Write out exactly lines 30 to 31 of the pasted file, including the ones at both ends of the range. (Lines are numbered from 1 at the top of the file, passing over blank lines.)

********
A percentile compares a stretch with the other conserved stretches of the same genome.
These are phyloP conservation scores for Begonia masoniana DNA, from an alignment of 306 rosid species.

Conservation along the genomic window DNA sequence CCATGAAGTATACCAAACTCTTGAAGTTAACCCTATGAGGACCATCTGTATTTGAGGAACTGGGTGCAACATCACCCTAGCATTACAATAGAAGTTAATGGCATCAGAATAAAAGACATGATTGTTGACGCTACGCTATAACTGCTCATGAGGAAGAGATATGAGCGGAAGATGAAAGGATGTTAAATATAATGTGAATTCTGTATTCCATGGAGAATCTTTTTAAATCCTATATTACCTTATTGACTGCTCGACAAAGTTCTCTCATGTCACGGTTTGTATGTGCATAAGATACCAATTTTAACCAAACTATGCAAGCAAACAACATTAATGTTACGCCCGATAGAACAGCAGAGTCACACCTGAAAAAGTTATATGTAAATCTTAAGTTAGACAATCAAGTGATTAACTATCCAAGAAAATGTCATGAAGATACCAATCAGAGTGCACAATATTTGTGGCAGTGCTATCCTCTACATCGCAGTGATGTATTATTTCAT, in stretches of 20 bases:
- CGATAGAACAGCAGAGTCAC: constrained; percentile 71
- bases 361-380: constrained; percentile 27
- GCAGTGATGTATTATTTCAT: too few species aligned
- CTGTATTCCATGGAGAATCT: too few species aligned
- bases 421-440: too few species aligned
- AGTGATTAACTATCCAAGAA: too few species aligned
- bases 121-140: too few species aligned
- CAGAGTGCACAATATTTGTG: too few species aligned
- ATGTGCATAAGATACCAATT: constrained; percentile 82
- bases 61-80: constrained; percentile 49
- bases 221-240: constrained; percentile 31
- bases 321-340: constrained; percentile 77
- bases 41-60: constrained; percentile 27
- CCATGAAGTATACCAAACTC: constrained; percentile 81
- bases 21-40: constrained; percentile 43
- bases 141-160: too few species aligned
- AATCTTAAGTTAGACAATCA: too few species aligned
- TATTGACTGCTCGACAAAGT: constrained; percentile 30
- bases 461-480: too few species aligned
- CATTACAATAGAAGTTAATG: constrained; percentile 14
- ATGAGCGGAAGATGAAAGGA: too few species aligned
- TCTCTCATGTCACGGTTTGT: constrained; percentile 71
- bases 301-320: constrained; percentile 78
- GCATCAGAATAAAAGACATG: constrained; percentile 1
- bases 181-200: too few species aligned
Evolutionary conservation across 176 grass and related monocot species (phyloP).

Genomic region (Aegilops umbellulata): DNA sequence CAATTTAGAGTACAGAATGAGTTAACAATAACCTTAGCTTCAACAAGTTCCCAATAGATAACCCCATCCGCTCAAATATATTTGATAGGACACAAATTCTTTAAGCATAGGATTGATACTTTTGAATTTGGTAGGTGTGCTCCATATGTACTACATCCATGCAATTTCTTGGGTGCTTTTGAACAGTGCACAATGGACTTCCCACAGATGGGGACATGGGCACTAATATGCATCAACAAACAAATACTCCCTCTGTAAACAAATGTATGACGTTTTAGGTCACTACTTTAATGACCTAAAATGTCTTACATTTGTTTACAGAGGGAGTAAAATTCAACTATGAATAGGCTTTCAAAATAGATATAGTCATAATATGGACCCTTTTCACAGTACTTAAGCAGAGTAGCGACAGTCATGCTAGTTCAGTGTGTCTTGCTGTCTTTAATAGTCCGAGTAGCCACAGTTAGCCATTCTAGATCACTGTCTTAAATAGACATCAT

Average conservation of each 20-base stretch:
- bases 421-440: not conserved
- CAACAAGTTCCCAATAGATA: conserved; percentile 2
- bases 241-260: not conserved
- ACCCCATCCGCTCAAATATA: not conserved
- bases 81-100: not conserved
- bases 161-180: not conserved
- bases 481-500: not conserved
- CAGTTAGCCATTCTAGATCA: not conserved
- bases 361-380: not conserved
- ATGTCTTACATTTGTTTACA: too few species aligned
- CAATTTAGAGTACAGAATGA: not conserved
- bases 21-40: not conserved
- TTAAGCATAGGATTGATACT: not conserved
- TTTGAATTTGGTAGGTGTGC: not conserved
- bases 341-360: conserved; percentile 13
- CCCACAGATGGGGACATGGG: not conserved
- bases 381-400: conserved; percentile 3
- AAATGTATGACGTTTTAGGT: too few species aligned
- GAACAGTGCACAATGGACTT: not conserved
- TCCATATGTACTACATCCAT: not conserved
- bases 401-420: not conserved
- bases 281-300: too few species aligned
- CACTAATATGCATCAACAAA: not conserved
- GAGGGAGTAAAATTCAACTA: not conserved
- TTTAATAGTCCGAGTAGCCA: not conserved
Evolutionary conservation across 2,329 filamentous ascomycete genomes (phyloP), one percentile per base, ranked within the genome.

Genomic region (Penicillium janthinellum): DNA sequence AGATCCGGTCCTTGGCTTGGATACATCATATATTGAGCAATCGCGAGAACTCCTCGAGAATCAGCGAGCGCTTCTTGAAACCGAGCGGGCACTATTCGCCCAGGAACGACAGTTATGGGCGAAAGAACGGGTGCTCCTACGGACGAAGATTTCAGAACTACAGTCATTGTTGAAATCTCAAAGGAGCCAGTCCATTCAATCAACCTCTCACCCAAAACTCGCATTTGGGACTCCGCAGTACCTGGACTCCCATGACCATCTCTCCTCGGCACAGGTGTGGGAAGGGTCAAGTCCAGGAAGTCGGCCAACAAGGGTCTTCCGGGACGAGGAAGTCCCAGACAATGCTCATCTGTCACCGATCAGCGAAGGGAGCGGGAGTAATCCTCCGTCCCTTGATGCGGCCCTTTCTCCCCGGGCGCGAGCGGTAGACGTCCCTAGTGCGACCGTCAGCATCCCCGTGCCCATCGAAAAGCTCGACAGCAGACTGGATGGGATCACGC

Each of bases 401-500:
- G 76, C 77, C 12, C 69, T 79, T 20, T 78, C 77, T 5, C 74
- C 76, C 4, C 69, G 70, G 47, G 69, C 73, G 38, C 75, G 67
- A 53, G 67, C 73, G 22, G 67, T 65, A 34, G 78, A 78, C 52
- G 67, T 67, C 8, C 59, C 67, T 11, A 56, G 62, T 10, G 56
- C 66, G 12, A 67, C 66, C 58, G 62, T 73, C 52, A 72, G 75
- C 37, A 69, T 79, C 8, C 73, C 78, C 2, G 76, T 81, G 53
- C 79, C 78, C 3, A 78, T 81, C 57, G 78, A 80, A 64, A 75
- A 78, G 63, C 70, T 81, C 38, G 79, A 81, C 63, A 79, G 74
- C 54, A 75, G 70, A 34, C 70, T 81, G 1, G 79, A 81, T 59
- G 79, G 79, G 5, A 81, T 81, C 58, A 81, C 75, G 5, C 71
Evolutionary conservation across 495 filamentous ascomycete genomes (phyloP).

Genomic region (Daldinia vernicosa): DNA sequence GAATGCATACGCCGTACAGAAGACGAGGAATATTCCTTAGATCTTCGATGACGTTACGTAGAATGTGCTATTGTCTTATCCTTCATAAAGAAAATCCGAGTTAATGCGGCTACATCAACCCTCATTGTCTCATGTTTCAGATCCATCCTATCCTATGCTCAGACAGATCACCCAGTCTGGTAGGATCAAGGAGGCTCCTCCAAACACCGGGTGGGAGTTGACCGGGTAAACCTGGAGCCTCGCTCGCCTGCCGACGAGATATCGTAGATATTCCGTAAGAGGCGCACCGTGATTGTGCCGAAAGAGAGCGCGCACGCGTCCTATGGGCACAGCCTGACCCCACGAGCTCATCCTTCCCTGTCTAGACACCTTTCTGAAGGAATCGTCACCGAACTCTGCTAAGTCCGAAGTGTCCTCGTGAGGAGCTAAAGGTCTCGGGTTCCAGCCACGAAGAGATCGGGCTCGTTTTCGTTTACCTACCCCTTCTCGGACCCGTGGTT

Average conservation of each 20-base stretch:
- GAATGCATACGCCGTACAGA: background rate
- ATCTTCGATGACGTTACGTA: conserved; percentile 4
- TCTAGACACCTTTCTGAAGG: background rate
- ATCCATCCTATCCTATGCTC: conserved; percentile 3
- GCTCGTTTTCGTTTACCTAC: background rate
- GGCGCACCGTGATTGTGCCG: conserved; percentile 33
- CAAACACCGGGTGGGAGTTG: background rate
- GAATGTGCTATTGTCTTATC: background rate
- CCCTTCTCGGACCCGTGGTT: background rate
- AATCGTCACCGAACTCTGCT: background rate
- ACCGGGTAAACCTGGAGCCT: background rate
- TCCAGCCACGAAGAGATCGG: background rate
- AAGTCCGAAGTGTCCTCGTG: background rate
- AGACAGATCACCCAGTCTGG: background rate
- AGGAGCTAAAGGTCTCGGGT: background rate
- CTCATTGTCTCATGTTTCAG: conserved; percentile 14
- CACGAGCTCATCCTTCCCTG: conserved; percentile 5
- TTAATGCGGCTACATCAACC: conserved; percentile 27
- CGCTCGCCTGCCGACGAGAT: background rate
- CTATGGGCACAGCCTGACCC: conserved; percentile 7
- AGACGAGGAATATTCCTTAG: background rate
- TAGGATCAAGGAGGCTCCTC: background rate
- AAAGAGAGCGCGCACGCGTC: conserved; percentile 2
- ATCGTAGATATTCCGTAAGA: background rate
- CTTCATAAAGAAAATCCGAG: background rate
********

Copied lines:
Genomic region (Aegilops umbellulata): DNA sequence CAATTTAGAGTACAGAATGAGTTAACAATAACCTTAGCTTCAACAAGTTCCCAATAGATAACCCCATCCGCTCAAATATATTTGATAGGACACAAATTCTTTAAGCATAGGATTGATACTTTTGAATTTGGTAGGTGTGCTCCATATGTACTACATCCATGCAATTTCTTGGGTGCTTTTGAACAGTGCACAATGGACTTCCCACAGATGGGGACATGGGCACTAATATGCATCAACAAACAAATACTCCCTCTGTAAACAAATGTATGACGTTTTAGGTCACTACTTTAATGACCTAAAATGTCTTACATTTGTTTACAGAGGGAGTAAAATTCAACTATGAATAGGCTTTCAAAATAGATATAGTCATAATATGGACCCTTTTCACAGTACTTAAGCAGAGTAGCGACAGTCATGCTAGTTCAGTGTGTCTTGCTGTCTTTAATAGTCCGAGTAGCCACAGTTAGCCATTCTAGATCACTGTCTTAAATAGACATCAT

Average conservation of each 20-base stretch: